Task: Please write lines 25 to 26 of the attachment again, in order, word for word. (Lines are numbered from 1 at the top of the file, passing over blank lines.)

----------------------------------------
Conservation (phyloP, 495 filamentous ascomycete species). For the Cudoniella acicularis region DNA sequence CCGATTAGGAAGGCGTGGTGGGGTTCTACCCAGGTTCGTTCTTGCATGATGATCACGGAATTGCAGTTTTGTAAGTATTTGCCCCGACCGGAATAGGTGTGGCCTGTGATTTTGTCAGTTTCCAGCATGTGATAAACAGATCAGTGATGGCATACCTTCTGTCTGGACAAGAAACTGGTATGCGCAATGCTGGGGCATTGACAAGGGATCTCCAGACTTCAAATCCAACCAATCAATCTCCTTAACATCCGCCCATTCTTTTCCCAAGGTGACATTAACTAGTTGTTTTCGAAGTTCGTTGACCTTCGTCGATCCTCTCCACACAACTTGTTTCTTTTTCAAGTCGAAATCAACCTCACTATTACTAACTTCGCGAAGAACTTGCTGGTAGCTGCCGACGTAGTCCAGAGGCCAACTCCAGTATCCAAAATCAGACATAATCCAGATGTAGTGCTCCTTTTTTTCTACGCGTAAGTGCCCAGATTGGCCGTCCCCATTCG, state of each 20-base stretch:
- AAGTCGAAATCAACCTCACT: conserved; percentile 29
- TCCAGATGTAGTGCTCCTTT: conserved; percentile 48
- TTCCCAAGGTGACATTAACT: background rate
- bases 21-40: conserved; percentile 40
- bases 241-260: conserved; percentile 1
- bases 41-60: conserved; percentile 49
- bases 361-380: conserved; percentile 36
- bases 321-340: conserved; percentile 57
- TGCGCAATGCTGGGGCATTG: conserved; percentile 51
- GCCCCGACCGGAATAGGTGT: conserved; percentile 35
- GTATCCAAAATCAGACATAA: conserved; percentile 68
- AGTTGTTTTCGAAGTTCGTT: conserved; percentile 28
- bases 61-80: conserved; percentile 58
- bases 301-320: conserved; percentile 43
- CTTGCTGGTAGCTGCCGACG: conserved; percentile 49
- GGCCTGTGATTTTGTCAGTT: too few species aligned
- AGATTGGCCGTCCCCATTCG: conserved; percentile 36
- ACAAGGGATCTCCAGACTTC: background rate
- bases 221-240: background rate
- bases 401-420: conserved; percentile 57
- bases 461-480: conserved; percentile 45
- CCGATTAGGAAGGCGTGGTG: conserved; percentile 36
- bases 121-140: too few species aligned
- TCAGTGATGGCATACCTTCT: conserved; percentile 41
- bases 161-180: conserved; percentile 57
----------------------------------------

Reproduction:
- TCAGTGATGGCATACCTTCT: conserved; percentile 41
- bases 161-180: conserved; percentile 57